Short Biographical Book Reviews
Chi, Hsin: Teng Hsiao-Ping: A Political Biography. [Hong Kong: Cosmos Books, 1978. iv+274 pp. ISBN not available.]
This four-part volume gives a detailed biography of Teng Hsiao-Ping, perhaps China's most controversial contemporary politician. It is the first work written in English on Teng, and it covers his career up to his fall during the Cultural Revolution.
Cronin, Vincent: The Wise Man from the West: Matteo Ricci and His Mission to China. [London: Fount Paperbacks, 1984. 288 pp. ISBN 0-00-626749-1.]
Matteo Ricci, an Italian Jesuit arrived in China over four centuries ago. He was the first Westerner to penetrate into China, and the first foreign missionary to bring the Christian message to the Chinese since John of Montecorvino in the 13th century. Ricci was a learned scholar and scientist who won the favor of the emperor. Although Ricci did not encounter any Christians when he arrived in China, he left a rich legacy of converts when he died in 1610. Vincent Cronin writes an exciting story of a remarkable priest and distinguished scholar, who absorbed this whole new world and culture, and brought his knowledge back to the West in an exchange of culture seldom seen before or after.
Gelder, Stuart and Roma Gelder: Memories for a Chinese Granddaughter. [London: Hutchinson & Co. (Publisher), 1967. 286 pp. ISBN not available.]
Stuart Gelder was a senior foreign correspondent during China's war for liberation. He got to know many of China's leading figures and rulers during his many travels in China. Many of his acquaintances later became China's leaders. In 1962, the government permitted Gelder and his wife Roma to travel freely throughout Tibet. In 1966 they returned to China, where they felt the rumblings of Mao's approaching Cultural Revolution. Much of what they saw and heard filled them with apprehension and foreboding. Their story is not a condemnation or an in-depth analysis of this turbulent period in Chinese history; it is rather a factual account of what they personally experienced, and what they heard from the people they met. The Gelders wrote this book for Siu Kwan Ann, who was six years old at the time of the writing. It was a gift for her to read when she was older. Ann, a Chinese girl, was adopted by Stuart Gelder's oldest daughter, Ann, and her husband David.
Martinson, Barry: Celestial Dragon: A Life and Selected Writings of Fr. Francis Rouleau. [Taipei: Taipei Ricci Institute, 1998. xxiii+451 pp. ISBN 957-9185-53-0.]
Celestial Dragon is the name the Chinese gave to their beloved Jesuit priest, and missionary, Father Francis Rouleau, S.J. This book gives a picture of an extraordinary man as revealed through his letters, and personal devotional writings. Father Rouleau, seen through the eyes and testimony of those who loved him, was not only a great missioner; he was also a very special counselor, a beloved teacher, a noted historian and a dedicated spiritual master. He had a deep love for China and a deep affection for the Society of Jesus. Father Rouleau died in 1984.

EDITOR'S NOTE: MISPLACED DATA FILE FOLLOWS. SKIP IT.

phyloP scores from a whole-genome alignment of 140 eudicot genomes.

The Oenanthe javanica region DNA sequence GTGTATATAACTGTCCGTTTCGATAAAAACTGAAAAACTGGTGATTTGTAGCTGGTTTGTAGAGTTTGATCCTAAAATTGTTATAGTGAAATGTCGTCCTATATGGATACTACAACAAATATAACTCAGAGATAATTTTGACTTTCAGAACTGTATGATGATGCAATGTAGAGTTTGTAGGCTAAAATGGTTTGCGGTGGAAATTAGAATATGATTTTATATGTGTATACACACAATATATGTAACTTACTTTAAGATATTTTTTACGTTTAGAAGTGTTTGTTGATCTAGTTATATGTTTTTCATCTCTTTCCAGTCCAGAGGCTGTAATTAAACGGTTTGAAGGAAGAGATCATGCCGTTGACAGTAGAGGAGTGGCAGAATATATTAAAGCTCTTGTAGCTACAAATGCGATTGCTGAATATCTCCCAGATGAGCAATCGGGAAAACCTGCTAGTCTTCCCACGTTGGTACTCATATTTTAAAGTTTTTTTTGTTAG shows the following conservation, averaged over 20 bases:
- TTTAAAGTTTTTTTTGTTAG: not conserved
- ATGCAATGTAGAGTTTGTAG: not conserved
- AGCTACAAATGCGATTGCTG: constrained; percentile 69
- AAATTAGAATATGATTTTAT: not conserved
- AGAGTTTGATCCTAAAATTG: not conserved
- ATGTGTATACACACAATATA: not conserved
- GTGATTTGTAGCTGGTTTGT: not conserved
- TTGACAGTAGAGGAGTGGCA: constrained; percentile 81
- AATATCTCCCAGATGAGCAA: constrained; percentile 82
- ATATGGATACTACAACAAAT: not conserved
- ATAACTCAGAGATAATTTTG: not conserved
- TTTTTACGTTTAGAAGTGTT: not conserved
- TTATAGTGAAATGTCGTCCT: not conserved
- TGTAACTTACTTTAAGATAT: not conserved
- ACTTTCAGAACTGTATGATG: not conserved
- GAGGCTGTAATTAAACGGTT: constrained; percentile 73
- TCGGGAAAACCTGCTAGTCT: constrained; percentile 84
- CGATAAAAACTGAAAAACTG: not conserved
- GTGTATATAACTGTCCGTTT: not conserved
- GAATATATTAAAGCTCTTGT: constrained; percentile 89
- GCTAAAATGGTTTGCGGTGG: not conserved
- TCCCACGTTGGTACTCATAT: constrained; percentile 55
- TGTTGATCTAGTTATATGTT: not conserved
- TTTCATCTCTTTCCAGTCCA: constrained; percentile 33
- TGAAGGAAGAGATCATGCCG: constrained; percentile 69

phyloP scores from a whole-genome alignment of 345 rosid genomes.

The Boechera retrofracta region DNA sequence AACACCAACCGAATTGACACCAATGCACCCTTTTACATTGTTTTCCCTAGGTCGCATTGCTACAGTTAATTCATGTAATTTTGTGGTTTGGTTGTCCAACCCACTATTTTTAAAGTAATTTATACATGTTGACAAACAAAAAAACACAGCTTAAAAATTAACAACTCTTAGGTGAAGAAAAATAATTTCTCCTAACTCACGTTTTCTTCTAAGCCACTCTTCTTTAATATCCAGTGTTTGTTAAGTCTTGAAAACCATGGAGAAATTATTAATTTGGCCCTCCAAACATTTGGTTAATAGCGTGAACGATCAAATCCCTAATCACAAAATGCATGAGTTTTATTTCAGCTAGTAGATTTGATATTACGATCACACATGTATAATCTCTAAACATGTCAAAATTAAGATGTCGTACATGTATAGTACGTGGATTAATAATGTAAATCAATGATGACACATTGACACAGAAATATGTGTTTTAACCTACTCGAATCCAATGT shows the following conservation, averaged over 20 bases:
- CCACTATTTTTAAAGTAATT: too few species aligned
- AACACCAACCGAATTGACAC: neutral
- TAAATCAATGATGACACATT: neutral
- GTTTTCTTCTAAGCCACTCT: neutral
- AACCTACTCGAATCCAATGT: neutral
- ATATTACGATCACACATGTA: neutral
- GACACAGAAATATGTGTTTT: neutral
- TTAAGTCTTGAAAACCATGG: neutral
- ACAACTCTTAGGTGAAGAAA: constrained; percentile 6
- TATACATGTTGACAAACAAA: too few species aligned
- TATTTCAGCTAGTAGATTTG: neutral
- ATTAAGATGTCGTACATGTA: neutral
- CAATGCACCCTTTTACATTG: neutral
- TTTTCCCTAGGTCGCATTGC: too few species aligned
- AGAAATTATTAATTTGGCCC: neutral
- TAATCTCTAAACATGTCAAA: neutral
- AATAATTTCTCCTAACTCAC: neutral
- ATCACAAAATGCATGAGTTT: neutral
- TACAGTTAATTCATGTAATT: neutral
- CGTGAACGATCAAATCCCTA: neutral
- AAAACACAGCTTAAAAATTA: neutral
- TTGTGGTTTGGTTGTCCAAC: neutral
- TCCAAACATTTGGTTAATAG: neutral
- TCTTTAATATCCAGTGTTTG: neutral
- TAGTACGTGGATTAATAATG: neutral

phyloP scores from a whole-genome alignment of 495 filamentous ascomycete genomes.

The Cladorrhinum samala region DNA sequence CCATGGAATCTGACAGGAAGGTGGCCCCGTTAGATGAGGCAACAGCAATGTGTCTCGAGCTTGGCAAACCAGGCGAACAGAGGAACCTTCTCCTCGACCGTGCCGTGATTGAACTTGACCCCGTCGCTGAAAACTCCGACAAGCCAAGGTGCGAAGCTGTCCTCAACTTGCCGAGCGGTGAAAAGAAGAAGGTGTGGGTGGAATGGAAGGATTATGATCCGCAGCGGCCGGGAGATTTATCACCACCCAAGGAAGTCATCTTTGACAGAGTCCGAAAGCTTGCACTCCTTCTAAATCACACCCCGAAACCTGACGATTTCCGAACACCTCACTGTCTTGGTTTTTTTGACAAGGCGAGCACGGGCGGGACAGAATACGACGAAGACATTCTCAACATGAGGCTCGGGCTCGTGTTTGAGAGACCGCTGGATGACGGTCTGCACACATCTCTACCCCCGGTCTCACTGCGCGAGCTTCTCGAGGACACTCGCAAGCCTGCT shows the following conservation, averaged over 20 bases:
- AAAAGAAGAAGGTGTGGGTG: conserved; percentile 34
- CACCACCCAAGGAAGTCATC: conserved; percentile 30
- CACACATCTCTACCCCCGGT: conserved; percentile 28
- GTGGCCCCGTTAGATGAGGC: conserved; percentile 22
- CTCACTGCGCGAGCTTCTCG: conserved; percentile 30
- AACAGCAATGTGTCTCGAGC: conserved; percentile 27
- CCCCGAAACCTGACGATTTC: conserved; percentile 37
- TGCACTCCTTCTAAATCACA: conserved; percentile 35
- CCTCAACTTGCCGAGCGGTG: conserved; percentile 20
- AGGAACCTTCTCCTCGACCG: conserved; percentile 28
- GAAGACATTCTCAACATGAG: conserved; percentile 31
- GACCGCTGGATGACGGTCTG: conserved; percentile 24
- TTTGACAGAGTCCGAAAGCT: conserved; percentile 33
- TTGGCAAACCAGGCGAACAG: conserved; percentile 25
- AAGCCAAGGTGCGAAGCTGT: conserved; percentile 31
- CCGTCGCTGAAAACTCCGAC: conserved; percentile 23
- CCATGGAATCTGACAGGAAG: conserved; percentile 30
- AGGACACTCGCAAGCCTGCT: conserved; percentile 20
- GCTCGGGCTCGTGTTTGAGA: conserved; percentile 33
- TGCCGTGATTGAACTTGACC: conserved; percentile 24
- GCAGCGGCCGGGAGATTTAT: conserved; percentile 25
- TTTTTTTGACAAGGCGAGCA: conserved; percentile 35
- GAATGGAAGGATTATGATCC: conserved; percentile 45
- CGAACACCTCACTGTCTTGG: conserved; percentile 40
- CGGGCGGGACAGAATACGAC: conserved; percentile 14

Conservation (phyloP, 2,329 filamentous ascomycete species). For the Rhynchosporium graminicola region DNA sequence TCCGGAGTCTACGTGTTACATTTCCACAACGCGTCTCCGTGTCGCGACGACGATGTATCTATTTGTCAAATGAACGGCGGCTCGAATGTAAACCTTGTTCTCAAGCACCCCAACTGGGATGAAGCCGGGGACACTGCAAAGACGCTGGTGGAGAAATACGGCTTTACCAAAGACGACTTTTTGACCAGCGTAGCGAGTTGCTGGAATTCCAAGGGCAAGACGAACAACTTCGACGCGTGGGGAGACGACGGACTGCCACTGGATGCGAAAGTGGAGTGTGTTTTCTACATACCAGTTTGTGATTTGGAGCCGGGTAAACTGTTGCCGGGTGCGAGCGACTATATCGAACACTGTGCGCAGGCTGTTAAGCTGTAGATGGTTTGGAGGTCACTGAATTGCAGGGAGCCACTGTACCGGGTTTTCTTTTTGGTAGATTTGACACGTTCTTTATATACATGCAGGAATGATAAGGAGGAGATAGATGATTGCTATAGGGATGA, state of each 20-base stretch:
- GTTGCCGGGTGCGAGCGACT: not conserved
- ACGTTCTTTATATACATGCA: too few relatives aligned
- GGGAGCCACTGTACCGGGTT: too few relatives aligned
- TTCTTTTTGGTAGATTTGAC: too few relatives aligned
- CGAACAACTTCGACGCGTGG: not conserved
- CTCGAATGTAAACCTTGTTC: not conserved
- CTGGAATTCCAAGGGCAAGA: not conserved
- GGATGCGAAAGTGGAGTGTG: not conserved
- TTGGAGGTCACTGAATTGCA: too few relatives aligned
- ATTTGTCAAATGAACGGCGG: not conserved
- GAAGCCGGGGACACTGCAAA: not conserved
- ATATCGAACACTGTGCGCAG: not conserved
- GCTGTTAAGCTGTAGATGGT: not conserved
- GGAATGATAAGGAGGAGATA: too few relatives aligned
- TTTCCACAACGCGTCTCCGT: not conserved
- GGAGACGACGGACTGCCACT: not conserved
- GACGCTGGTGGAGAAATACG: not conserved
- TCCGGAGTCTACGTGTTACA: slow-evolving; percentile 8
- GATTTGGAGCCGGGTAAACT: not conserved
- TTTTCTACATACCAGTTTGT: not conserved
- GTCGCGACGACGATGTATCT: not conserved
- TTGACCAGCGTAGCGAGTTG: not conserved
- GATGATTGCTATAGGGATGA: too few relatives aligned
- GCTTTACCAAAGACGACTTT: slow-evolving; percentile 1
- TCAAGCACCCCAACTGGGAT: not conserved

Phathanothai, Sirin: The Dragon's Pearl: Growing up among China's Elite. [London: Pocket Books, 1995. 336 pp. ISBN 0-671-71215-2.]
Sirin Phathanothai was only eight when she and her brother were sent from Thailand to China where they became wards of Premier Zhou Enlai. This was an arrangement between two prominent political families, one in Thailand, and the other in China. The charmed life of the two young people was badly compromised with the Cultural Revolution. Sirin's brother was thrown out of China and Sirin herself, unlike many of her friends, managed to survive by joining the People's Liberation Army and working deep in the countryside. Following the Revolution she even managed to play an important role in China's opening to the West. The book, with its fascinating story, reveals the strong yet gentle character of this intelligent young woman suddenly caught in the vicissitudes of a chaotic period in Communist China's history.
Witek, John W., S.J. (ed.): Monumenta Serica Monograph Series XXX: Ferdinand Verbiest (1623-1688): Jesuit Missionary, Scientist, Engineer and Diplomat. Sankt Augustin: Institut Monumenta Serica, Leuven: Ferdinand Verbiest Foundation, and Nettetal: Steyler Verlag, 1994. 627 pp. ISSN 0179-261X, ISBN 3-8050-0328-5.]
In 1988, the Catholic University of Louvain held an international conference to celebrate and commemorate the 300th anniversary of the death of Ferdinand Verbiest (1623-1688). The papers presented for this conference, by more than 25 noted Chinese scholars, form the substance of this book. The papers address various aspects of the life and works of this famous Jesuit, and include his work as a scientist, an engineer, a diplomat and a missionary. The book concludes with papers dealing with the impact of Verbiest's work in China and in Europe.